Just Bought TurnAround Park in NC


#1

It is a small park. 10 Park owned homes, 8 Tenant owned, 4 vacant lots. The park owned homes have a lot of deferred maintenance. None of Park Owned renters are paying market rent. Most are paying about $300 per month less than market. Worse, as we were in court yesterday trying to evict 2 non payers, they complained to the Judge that the properties are in too poor of repair for habitation.

All leases have expired. Had planned to upgrade slowly but wonder if it would make more sense to send notice of non-renewal to the remaining tenants before they start slinging accusations. (one is already pretending that some mildew is mold that is causing her child asthma).

Have only owned the park for about 10 days and getting the homes repaired will take about 2 weeks per home. Hate the idea of mass eviction but not as much as I would hate being sued over problems that we have not caused and have not had time to correct.

The rental market here is very strong. Had planned to sell off each home as they were completed but leaning towards renting some of them as the differential between lot rent and home rent is significant. Lot rent is about $300 per month and the market rate for home rental is more like $850-$950 for 2 bed mobile and $1,000 to $1300 for 3 bedroom homes.

Anxious for advice please.


#2

You need to know the standard of habitability for the homes in your state. Typically this means working furnace and hot water, no holes in the walls or roof, working doors and windows, these sorts of things.

if the homes are truly not habitable, you need to bring them up to code ASAP and/or you might be required to give your tenant somewhere else to live in the interim IE, a hotel or something. Or, you may be able to get a judge to agree to evictions given that you just purchased the park. You’re facing the risk of inheriting liability for the past issues that have been building up since before last week. The tenants have a compelling reason not to pay rent and a judge might agree with them. If things are really that bad, I would try to evict the tenants, trash the homes and bring a new ones. Fixing them in 2 weeks each (affordably) is a probably a pipe dream.

If the market is as strong as you say, you can bring in new homes under one of the programs such as the CASH program from 21st Mortgage, and you will be in the black, the community will be nicer and more attractive overall, and you’ll have a ton more equity.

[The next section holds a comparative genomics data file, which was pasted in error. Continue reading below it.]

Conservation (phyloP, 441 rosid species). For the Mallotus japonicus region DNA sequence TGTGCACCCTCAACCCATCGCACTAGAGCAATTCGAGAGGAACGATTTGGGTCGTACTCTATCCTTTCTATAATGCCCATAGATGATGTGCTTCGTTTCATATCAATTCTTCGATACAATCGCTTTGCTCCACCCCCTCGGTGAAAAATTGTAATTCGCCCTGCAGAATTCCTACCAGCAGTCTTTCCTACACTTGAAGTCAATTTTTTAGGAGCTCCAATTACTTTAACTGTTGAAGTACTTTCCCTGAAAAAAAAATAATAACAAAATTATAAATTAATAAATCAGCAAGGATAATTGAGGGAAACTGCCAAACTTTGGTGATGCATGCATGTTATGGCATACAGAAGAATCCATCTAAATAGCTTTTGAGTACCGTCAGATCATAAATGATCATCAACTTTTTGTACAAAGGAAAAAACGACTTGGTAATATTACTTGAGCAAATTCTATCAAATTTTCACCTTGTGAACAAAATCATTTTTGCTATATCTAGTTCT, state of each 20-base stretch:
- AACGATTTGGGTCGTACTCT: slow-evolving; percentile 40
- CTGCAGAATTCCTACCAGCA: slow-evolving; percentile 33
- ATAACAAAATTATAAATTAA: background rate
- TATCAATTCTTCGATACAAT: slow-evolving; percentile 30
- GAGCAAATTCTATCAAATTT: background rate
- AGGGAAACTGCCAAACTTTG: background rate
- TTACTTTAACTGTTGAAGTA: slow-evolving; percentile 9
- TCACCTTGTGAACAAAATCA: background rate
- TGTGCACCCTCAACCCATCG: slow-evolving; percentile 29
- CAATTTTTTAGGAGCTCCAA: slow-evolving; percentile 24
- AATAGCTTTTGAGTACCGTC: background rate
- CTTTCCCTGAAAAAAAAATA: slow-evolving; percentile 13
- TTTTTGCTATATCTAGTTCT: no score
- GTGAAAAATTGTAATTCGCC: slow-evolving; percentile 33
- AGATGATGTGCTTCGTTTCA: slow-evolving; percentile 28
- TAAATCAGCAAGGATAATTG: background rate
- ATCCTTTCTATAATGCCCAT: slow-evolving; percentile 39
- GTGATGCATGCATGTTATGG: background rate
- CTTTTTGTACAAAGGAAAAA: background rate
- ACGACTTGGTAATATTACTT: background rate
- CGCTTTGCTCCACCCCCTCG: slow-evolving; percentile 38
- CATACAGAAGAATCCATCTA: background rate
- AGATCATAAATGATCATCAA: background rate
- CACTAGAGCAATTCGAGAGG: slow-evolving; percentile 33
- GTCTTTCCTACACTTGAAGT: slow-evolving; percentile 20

Mass eviction is harsh, but the alternative of letting tenants live in squalor is worse. As a landlord, you have a responsibility to your tenants. This business is not just a right to receive income. In the end, you probably have to face the local judge and you want to come in with the “white hat” and a viable plan. Count yourself lucky if you don’t inherit the liability for the problems of relocating your tenants.

If things are not so bad, I’d be proactive about finding out what your tenants want done, and taking care of those things ASAP, while proceeding with plan of rehab or replacing homes one at a time. Given your facts about the market, I’d say replacing is the way to go. You can break even at around $400 plus lot rent, IMO.

You might think about bringing in one new home, shifting one of your tenants into that home, junking the old empty home, bringing in another new home, etc etc. Of course your current tenants may be there because they can’t afford what you say is the “market” rent, in which case you have to decide what kind of park you want to run.


#3

Thank You Brandon!!!


#4

If the community is in rough shape, as you describe, and you want to improve it you will likely need to replace all the present tenants over time. Realistically the majority of present tenants are probably bottom of the barrel and will pull the community back down after you do your improvements. Most of your efforts will be wasted on the existing tenants unfortunately.


#5

Thank you so much Brandon and Greg!!

On Friday I spoke to a lawyer who says that since the leases are no longer current, I can simply terminate the leases with 7 days notice. I hate to do it for humanitarian and short term cash flow reasons but it is the best option to avoid liability, potential litigation challenges, and (as Greg noted) wasted resources.

Planning to take termination notices to all park owned homes on Monday. Leaning towards offering cash for keys if the homes are left on time and in broom clean condition. Any thoughts on amount I should offer (if any) please?